Where do these stories from around the world come from? Is it from the experience of very vivid dreams that seem so real and so expansive, but are just passing moments in our slumbering minds, and we awake with a jolt to the world we know? Or, is the mind capable of creating a whole other world, as one man claimed happened when he suffered a concussion? In that story, and in the thread on the Fortean Times website about the supposed incident, a man claims to have been hit in the head and while unconscious accumulated years and years of memories of having married and started a family. It all evaporated when he was put into a squad car to go to the hospital to be treated for his injury.

Can such experiences really happen, or are these stories just mythic expressions of our attempts to deal with the fogginess of time, the gossamer-like quality of dreams, and our sometimes tenuous grasp of reality? Besides Star Trek's "The Inner Light," there are other well-known popular culture treatments of these ideas, like the movies Inception and The Matrix. Examples of humans considering these occurrences stretch back a long ways, but what does it all mean? The Star Trek episode's title, "The Inner Light," comes from a 1968 Beatles song written by George Harrison as a B-side to "Lady Madonna." Perhaps the song can lend a clue.

Though the instruments are meant to be evocative of Indian music, the lyrics are straight out of a chapter of the Chinese Daoist work Dao De Ching: "Without going out of my door / I can know all things of earth. / Without looking out of my window, / I could know the ways of heaven. / The farther one travels, / The less one knows."

These lines express the Daoist sensibility that all people, and all things for that matter, are perfect as they are and have no need of outside correction or development. The world within is all you need.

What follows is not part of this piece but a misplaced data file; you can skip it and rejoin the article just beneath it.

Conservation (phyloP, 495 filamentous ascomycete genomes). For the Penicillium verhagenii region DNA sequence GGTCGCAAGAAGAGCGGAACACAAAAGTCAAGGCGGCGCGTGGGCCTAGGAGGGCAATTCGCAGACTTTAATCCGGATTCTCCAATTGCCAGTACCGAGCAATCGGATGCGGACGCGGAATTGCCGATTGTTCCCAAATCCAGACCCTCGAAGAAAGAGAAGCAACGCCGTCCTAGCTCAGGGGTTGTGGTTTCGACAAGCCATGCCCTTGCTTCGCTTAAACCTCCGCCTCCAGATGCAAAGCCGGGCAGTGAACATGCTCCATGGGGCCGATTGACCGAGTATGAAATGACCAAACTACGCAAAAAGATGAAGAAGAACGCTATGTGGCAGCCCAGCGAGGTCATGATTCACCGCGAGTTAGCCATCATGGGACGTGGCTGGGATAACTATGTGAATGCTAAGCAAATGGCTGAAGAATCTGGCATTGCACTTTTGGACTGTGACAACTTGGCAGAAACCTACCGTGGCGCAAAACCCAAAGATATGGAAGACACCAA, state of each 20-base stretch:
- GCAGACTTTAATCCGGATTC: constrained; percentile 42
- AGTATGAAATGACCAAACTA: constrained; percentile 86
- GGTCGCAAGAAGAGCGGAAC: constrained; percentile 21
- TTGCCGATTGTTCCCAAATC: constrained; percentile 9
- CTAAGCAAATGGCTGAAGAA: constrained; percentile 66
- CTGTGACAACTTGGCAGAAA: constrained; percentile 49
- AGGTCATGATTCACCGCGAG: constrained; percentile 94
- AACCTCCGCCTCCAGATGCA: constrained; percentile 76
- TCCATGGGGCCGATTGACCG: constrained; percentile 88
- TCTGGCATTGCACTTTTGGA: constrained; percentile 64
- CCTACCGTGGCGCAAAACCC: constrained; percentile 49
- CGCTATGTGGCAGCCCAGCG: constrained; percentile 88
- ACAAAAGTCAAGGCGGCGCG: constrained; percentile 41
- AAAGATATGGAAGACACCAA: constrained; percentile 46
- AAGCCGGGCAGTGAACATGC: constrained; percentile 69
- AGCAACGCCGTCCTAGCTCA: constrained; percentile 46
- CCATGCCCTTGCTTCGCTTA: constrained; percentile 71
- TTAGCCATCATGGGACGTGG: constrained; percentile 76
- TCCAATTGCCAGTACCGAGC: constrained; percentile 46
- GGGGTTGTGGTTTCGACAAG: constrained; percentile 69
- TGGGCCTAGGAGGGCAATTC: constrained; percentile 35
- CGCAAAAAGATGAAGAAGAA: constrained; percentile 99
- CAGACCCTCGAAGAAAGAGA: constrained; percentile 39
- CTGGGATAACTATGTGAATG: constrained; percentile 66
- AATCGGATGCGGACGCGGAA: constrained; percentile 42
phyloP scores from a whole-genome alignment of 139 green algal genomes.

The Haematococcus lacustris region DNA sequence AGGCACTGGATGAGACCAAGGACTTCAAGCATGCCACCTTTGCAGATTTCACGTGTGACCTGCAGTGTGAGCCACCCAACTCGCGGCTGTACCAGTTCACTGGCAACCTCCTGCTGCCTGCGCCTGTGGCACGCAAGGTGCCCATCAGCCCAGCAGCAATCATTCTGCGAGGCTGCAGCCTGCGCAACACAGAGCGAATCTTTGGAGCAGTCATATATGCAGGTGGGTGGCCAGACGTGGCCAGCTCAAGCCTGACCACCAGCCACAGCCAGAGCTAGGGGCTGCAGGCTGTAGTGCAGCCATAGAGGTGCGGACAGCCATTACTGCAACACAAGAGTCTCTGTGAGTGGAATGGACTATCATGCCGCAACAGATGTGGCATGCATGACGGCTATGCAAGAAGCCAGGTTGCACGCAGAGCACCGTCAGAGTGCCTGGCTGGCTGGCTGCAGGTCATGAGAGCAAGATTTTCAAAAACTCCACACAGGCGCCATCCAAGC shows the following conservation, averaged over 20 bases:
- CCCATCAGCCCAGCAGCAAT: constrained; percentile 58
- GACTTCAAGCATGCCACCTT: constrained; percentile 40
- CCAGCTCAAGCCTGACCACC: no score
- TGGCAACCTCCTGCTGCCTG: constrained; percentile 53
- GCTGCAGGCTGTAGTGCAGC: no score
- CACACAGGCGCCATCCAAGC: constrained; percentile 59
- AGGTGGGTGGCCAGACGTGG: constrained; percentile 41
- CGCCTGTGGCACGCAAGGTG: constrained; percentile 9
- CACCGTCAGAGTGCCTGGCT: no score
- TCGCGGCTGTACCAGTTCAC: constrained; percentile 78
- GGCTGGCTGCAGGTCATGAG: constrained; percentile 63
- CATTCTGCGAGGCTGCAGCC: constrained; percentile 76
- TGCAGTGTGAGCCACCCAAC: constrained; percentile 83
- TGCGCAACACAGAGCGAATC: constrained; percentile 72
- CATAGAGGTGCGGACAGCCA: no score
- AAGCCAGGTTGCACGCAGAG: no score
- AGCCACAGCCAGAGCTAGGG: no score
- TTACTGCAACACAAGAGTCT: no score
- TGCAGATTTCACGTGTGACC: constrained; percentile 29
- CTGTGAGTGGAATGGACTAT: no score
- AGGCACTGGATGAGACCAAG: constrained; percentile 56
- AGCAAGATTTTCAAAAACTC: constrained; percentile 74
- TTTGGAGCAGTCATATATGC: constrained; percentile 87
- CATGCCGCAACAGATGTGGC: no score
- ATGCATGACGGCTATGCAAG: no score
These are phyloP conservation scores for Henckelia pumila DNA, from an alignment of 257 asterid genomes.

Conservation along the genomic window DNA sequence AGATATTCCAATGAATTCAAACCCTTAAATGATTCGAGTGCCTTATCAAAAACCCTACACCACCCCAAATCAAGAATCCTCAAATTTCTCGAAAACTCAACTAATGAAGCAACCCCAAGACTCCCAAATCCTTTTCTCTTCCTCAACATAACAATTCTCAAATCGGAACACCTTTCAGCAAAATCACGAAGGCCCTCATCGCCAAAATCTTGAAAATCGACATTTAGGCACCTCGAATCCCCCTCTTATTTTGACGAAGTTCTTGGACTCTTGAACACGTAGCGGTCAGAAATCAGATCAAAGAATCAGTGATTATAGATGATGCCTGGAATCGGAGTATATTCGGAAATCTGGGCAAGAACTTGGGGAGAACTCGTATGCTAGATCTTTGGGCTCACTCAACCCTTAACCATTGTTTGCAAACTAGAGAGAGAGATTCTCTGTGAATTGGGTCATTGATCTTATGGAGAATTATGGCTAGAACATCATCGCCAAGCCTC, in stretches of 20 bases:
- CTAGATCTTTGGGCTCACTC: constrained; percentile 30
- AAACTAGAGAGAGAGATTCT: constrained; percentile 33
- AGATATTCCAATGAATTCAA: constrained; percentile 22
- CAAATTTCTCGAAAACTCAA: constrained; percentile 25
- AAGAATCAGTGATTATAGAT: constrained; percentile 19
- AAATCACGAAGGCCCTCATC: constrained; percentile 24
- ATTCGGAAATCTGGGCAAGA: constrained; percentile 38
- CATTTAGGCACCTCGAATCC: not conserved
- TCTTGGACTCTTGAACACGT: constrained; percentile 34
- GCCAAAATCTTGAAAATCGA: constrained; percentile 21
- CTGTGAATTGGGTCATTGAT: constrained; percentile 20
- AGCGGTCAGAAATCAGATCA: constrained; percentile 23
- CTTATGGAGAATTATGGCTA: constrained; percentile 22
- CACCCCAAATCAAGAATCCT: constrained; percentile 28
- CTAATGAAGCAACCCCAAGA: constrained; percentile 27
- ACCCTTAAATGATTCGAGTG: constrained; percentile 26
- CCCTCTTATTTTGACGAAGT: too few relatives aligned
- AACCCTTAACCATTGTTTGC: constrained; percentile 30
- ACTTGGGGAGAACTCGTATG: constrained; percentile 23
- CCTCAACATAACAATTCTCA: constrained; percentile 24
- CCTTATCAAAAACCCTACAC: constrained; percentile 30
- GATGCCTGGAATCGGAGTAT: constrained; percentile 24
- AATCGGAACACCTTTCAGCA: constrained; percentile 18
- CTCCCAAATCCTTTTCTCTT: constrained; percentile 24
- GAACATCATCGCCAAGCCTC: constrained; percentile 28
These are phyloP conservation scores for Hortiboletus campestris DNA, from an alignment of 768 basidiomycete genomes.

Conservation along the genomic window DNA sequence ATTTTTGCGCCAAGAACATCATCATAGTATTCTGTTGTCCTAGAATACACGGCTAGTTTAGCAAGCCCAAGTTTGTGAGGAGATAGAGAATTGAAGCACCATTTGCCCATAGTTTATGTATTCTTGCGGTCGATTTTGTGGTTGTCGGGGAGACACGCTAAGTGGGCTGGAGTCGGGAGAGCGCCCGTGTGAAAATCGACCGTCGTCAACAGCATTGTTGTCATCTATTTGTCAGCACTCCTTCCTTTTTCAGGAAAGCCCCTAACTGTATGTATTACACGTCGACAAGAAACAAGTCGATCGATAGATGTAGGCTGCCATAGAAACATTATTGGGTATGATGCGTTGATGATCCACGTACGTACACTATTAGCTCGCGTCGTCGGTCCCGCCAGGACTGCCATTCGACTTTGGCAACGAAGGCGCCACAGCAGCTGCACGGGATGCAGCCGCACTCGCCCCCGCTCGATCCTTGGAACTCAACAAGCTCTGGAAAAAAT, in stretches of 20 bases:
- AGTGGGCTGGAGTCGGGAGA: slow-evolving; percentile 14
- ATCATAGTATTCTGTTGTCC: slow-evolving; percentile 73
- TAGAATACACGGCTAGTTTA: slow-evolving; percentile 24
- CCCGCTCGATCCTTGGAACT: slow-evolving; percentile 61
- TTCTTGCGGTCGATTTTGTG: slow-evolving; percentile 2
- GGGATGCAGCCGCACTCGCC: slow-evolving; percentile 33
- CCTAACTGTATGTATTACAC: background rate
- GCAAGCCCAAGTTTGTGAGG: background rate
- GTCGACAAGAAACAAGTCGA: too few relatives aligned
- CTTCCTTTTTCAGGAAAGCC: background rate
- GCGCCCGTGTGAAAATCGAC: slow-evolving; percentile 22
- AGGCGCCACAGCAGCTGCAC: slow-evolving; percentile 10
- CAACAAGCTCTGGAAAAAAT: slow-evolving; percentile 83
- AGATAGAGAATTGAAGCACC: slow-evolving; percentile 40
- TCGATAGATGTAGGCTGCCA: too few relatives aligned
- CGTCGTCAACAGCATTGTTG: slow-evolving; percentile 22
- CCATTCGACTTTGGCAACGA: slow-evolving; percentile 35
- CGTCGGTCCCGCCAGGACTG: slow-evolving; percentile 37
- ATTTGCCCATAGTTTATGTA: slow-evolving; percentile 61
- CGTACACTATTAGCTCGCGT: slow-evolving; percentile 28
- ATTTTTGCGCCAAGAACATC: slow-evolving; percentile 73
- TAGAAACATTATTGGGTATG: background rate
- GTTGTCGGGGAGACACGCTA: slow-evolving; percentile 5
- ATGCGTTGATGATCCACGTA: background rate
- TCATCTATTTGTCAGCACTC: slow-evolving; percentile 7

These stories across culture, time, and medium could be seen as reinforcing the Daoist idea that, despite the seeming smallness of our craniums, there are entire worlds and teeming dimensions to be found within us that stagger space and stretch mere minutes into lifetimes. Picard's interior experience of the passing of an entire life on another world opened him up to an existence (i.e., marriage, family) that he had not considered. One could argue that the greatest distance he ever traveled was without ever leaving the ship. All he really needed to do was look within himself. Perhaps that is a lesson for all of us. To quote from another Beatles song, "The movement you need is on your shoulder."

That's all for now. In upcoming blogs, you can expect a discussion on the Asian philosophical influences on Walt Whitman, the status of Harry Potter as an "epic" figure, and much, much more. 

Until then, take care.

Tuesday, July 24, 2018

Family Vacation 2018

Apologies, dear readers, for the gap in posting. I was away with my family on vacation. In this post, I'm going to share some stories and pictures from that experience, but also delve into the philosophical and cultural concept of the "vacation."

In short, this vacation was great fun. Not having fun is impossible with a group like this: